“Respect for institutions has gone and it won’t be coming back,” William Bishop, journalist and author of The Big Sort: Why the Clustering of Like-Minded America is Tearing Us Apart, told an audience at the Aspen Ideas Festival this morning, focused on “Trust, Individualism, and American Identity.” He added: “The big democratic question is how do you manage a world in which everybody gets to decide their own truth and nobody has faith in institutions.”

Mickey Edwards, vice president and director of the Rodel Fellowships in Public Leadership at The Aspen Institute, moderating the session, set the stage with the assertion that: “We are more and more finding ourselves as a country, in a place where people who surround themselves with neighbors who think as they do, go to church where they do. We now have pockets of likeminded citizens that have become so ideologically inbred that we can barely conceive of those people who live only a few miles from us.”

Bishop’s explanation for the erosion of institutional trust is a trend toward greater individualism, encouraged or facilitated by both the left and the right: “Both parties are complicit,” he said. “The left wants total social freedom. The right wants total economic freedom.”

He draws a direct line from this emphasis on individualism to our current political problems. “Fake news came from us, because we get to choose what we believe. That’s a product of a change in how people see themselves in the world.”

He pointed to several changes that have taken place in recent decades. In the past, when researchers asked parents what they wanted from their children, the answer was “obedience”; since the 70s, the answer was more likely to be “independence.” Marriage is no longer a commitment, but a matter of personal fulfilment. Security is no longer provided by the community, through the police, but by “stand your ground” laws where providing security is an individual responsibility.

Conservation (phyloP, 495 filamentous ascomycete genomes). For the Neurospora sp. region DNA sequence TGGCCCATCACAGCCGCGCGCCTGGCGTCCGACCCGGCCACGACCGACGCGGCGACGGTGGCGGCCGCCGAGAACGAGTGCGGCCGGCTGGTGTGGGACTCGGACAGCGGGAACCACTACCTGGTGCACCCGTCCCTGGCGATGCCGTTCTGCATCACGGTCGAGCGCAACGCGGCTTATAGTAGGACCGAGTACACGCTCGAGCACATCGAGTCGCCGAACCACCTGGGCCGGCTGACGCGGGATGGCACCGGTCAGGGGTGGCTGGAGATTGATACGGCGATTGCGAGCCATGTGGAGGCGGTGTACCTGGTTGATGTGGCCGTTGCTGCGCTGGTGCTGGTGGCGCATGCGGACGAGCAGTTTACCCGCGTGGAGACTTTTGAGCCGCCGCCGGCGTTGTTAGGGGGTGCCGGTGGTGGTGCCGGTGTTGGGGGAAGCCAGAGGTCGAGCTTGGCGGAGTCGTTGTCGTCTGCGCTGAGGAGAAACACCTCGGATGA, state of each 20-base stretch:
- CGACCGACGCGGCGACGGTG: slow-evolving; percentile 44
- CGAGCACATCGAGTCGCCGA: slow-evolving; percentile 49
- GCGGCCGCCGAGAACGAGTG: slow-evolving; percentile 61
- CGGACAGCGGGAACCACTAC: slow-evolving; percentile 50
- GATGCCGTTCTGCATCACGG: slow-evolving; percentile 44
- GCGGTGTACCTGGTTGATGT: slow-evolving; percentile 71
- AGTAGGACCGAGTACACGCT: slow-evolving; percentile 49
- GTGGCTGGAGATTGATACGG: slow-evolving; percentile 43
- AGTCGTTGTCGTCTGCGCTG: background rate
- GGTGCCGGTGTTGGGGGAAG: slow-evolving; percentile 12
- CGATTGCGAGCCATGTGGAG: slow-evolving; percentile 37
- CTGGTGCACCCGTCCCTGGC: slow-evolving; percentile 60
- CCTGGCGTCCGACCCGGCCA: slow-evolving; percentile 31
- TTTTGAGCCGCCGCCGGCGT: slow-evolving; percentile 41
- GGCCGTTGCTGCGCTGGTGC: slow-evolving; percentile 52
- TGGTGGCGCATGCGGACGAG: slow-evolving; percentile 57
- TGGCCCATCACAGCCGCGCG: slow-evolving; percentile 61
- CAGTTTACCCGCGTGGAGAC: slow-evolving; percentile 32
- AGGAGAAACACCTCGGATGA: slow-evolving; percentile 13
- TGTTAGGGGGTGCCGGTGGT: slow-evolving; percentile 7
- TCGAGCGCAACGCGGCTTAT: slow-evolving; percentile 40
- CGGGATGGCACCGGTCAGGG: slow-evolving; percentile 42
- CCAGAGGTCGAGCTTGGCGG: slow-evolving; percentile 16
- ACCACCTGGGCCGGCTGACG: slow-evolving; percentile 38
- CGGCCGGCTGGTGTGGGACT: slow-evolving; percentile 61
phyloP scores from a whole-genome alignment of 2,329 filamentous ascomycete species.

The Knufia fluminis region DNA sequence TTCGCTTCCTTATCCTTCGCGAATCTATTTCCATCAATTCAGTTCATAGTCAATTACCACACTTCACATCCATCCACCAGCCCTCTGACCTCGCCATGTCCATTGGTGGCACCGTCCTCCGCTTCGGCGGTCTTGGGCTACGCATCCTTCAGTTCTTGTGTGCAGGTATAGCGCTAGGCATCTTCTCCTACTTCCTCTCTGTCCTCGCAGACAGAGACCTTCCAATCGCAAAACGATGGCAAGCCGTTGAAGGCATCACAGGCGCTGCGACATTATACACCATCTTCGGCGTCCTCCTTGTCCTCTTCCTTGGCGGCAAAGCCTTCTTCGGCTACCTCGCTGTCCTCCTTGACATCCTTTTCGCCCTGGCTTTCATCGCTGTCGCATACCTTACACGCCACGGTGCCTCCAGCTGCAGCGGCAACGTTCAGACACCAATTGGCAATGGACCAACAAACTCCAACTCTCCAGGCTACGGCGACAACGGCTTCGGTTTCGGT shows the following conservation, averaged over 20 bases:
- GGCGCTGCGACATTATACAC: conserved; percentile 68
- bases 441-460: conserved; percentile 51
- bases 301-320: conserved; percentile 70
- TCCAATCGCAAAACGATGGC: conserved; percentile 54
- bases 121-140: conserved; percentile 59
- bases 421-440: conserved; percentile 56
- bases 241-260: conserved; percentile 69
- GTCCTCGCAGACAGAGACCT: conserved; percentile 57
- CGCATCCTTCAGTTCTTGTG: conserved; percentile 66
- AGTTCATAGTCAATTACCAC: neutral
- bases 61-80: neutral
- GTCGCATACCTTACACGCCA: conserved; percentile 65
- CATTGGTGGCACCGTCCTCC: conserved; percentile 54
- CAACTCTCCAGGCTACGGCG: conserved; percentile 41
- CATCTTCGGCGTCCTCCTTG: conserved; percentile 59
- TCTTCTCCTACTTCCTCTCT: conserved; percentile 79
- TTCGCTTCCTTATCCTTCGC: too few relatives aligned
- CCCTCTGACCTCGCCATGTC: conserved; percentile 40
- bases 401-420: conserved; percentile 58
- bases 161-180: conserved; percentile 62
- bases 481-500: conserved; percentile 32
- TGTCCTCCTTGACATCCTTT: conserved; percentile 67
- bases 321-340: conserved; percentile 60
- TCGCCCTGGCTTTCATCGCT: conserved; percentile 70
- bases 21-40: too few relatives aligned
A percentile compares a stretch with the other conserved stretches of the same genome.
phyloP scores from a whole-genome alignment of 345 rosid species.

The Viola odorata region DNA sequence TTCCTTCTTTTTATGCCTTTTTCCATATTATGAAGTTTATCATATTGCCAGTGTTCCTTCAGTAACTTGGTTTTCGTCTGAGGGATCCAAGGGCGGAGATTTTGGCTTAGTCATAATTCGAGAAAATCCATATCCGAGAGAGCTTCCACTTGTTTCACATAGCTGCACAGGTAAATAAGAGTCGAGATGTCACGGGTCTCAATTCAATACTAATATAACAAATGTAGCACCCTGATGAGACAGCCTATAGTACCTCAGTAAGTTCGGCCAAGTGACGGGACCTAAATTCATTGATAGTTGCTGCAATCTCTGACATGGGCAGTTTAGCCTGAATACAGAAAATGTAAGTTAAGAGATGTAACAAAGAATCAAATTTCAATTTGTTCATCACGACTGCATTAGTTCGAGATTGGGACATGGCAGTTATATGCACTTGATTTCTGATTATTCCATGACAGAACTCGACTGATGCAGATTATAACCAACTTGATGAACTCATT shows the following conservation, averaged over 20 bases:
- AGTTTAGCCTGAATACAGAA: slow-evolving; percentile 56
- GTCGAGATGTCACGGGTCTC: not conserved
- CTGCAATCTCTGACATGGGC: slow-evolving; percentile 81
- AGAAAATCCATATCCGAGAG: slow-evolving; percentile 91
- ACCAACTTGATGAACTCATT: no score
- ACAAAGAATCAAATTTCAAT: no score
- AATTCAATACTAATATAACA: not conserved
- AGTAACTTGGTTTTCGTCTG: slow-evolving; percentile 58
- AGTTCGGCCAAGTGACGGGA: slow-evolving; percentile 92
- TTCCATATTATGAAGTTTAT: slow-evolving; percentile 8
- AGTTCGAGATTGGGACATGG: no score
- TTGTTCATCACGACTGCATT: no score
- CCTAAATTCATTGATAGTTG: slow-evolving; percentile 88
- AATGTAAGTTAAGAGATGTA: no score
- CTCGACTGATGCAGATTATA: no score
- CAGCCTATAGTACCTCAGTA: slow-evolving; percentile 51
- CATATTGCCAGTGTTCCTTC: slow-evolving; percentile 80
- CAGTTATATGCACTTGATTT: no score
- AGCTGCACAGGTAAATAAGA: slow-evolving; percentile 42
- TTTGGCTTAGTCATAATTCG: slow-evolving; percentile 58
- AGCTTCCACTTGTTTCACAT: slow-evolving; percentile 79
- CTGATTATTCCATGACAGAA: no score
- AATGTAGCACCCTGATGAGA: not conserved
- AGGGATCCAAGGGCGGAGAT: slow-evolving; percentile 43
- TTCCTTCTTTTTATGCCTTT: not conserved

“One of the products of modernity is that the structures that used to bring us together and hold us up are declining: from family to education to union membership to religion. We are less likely to believe in tradition. Those things that gave us meaning have collapsed and providing meaning has fallen to us as individuals.”

In terms of politics, meanwhile, “a quarter of people now live in counties where one candidate won by 20 percentage points, landslide counties. Places are diverging in terms of employment, new business startups, suicide rates. This is a reversal of a trend: in the years after World War Two, places were converging.”

He pointed to the contrast between John F Kennedy’s Profiles in Courage, which examined the way in which individuals in the Senate achieved progress, to Barack Obama’s Dreams from my Father, the life story of someone born outside any community, who found a place and a purpose that gave his life meaning.

“Once upon a time people were born in community and had to find individuals; now people are born as individuals and have to find their community. One of them was focused on how would people work in an institution, the other was a story of self-discovery.”

While the overall perspective of Cooper’s narrative was gloomy, he did offer some advice on breaking the cycle. “We all want ultimate freedom. But to quote Bob Dylan, ‘you're gonna have to serve somebody.’ We have to stop complaining that this is something that has been done to us, and we have to think about what we can do, how we can make our lives richer by giving up some freedom and giving up some choices to become members of a community.”